We live in a time when we seem to engage in every possible approach to history except to learn from it.  We seek to erase it, cover it over, topple it down, rewrite it, apologize for it, skip it—but not to put it out there to learn from it.  The evidence suggests students are doing very little learning of history as it is but, with all the bad ways we are presenting history, we should not be surprised.  It is time we return to an understanding that history and civics are essential underpinnings for good citizenship, and that teaching them includes, most assuredly, the basics but also an appreciation of one’s country and a willingness to be prepared to serve it.

Davenport is a research fellow at the Hoover Institution.  Lloyd is a senior fellow at the Ashbrook Center and Dockson Professor Emeritus at the Pepperdine School of Public Policy. 

To read the essay at Defining Ideas:


Capitalism is a Dead End Narrative for Conservatives (Washington Examiner) September 12, 2019

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Here’s a Jeopardy! answer for you to consider: The federal debt, free trade, a consistent national security policy, and young voters. The question: What are things conservatism has lost?

But the biggest conservative calamity of all, and one that creates real jeopardy at the polls, is the loss of its narrative. Conservatives, whose message was once individual liberty and limited government, are instead now branded by the narrower and less popular narrative of capitalism and free markets. It turns out that path is a dead end, especially among younger voters.

As Patrick Dineen pointed out in his book Why Liberalism Failed, the two great operating systems of our time are now the state (big government) and the market (capitalism). To many, including most young people, these are both opaque systems operated by distant forces beyond their understanding and influence. Both are undesirable but, of the two, government at least allows some kind of voice or representation of the people, so to young people it seems fairer than the harsh markets that produce winners and losers.

Indeed, the perceived harshness of capitalism and the market is the underlying cause of the recent rise of the once-despised term “socialism” in the American vocabulary. As presidential candidate Pete Buttigieg explained, “I think the reason we’re having this argument over socialism and capitalism is that capitalism has let a lot of people down.” Young people, who lived through the recession of 2008 and its aftermath, carry huge student debt, experience wage stagnation and lower-paying jobs, and are resigned to less financial success and security than their parents.

Unfortunately, for Republicans and conservatives, they are associated with free markets and capitalism, whereas liberals and Democrats are for big government. A 2017 Pew survey found that 57% of Americans 18-29 years old want a “bigger government with more services,” compared with only 38-40% of those ages 50 and up. Young people say they are interested in “socialism” but, if you probe a little more deeply, what they really want is free stuff: free college education, reduction of student debt, help with the high cost of housing, and the like, and this is precisely the direction most of the Democratic presidential candidates are heading.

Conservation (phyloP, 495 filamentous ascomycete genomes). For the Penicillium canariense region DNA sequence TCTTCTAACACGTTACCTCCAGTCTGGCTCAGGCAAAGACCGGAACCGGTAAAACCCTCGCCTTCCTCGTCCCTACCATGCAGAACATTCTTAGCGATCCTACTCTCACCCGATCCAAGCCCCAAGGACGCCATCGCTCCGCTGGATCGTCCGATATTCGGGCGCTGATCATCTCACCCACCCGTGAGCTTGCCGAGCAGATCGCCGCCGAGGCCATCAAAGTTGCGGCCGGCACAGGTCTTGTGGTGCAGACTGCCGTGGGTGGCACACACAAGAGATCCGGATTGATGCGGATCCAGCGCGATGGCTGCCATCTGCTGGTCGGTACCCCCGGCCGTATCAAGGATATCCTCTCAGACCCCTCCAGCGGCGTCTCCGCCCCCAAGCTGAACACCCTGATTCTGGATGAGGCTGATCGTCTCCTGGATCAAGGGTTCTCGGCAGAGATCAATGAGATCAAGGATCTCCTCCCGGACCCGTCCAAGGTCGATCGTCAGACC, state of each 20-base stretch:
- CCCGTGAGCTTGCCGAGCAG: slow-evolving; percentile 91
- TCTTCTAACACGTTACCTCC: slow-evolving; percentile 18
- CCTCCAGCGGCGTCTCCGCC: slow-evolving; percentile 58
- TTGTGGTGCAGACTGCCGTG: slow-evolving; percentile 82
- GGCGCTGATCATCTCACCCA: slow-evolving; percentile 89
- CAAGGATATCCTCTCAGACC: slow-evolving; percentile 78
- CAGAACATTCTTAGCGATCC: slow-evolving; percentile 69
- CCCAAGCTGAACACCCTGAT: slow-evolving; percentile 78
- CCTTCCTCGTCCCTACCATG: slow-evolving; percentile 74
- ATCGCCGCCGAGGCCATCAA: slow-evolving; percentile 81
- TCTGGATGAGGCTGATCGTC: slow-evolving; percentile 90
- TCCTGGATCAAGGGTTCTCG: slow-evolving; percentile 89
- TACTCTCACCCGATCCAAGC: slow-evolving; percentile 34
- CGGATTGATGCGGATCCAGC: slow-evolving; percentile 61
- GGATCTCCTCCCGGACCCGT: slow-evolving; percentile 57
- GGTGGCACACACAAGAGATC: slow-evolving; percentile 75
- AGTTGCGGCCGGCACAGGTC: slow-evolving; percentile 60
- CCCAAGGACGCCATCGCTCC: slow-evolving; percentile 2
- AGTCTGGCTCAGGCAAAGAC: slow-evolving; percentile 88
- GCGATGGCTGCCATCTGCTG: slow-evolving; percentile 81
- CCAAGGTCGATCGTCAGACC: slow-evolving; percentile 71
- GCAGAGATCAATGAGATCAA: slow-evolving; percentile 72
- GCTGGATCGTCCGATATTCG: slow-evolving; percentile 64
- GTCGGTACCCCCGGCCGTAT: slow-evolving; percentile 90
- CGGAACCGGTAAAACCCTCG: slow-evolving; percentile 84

Conservatives and Republicans have only begun to realize that their singular pursuit of capitalism and free markets is heading over the cliff and appear to be at a loss on what to do about it. Conservative commentator Tucker Carlson shocked his Fox News audience on Jan. 2 with a tiradeagainst capitalism that could well have been articulated by Sen. Bernie Sanders. David Brooks, the New York Timesconservative columnist, worries that economic competitors have been too focused on their own short-term gains and have lost their moral compass. Now there is a debate on reforming corporate practice to take account of more goals than just shareholder value. It will doubtless take a while to see if conservatives are able to reform capitalism to the satisfaction of young people, or whether their efforts will be seen as just putting lipstick on a pig.

The larger point, however, is that there is a larger point to conservatism than just capitalism and free markets, and it is here that conservatives need to take their stand. Conservatives have traditionally believed that freedom is indivisible and extends to political, religious, social, personal freedoms, right along with economic freedom. They are the champions of the opening line of the Declaration of Independence claiming that America is about “life, liberty and the pursuit of happiness.” They are the defenders of the Constitution that set up systems by which individual liberty is to be guaranteed, especially from threats by big government.

Young people, who still love their individualism, resent being told they must wear helmets and pads through life, don’t like to be told they can’t buy a 16-ounce soda or an e-cigarette, or that their private health insurance is now illegal under Obamacare. They can still be reached by a message of individual liberty and limited government. That is where conservatives must begin their narrative, not with today’s bogeymen of capitalism and free markets.

David Davenport is a contributor to the Washington Examiner‘s Beltway Confidential blog. He is a research fellow at the Hoover Institution. He is the co-author, with Gordon Lloyd, of How Public Policy Became War, published May 7.


To view the column at the Washington Examiner: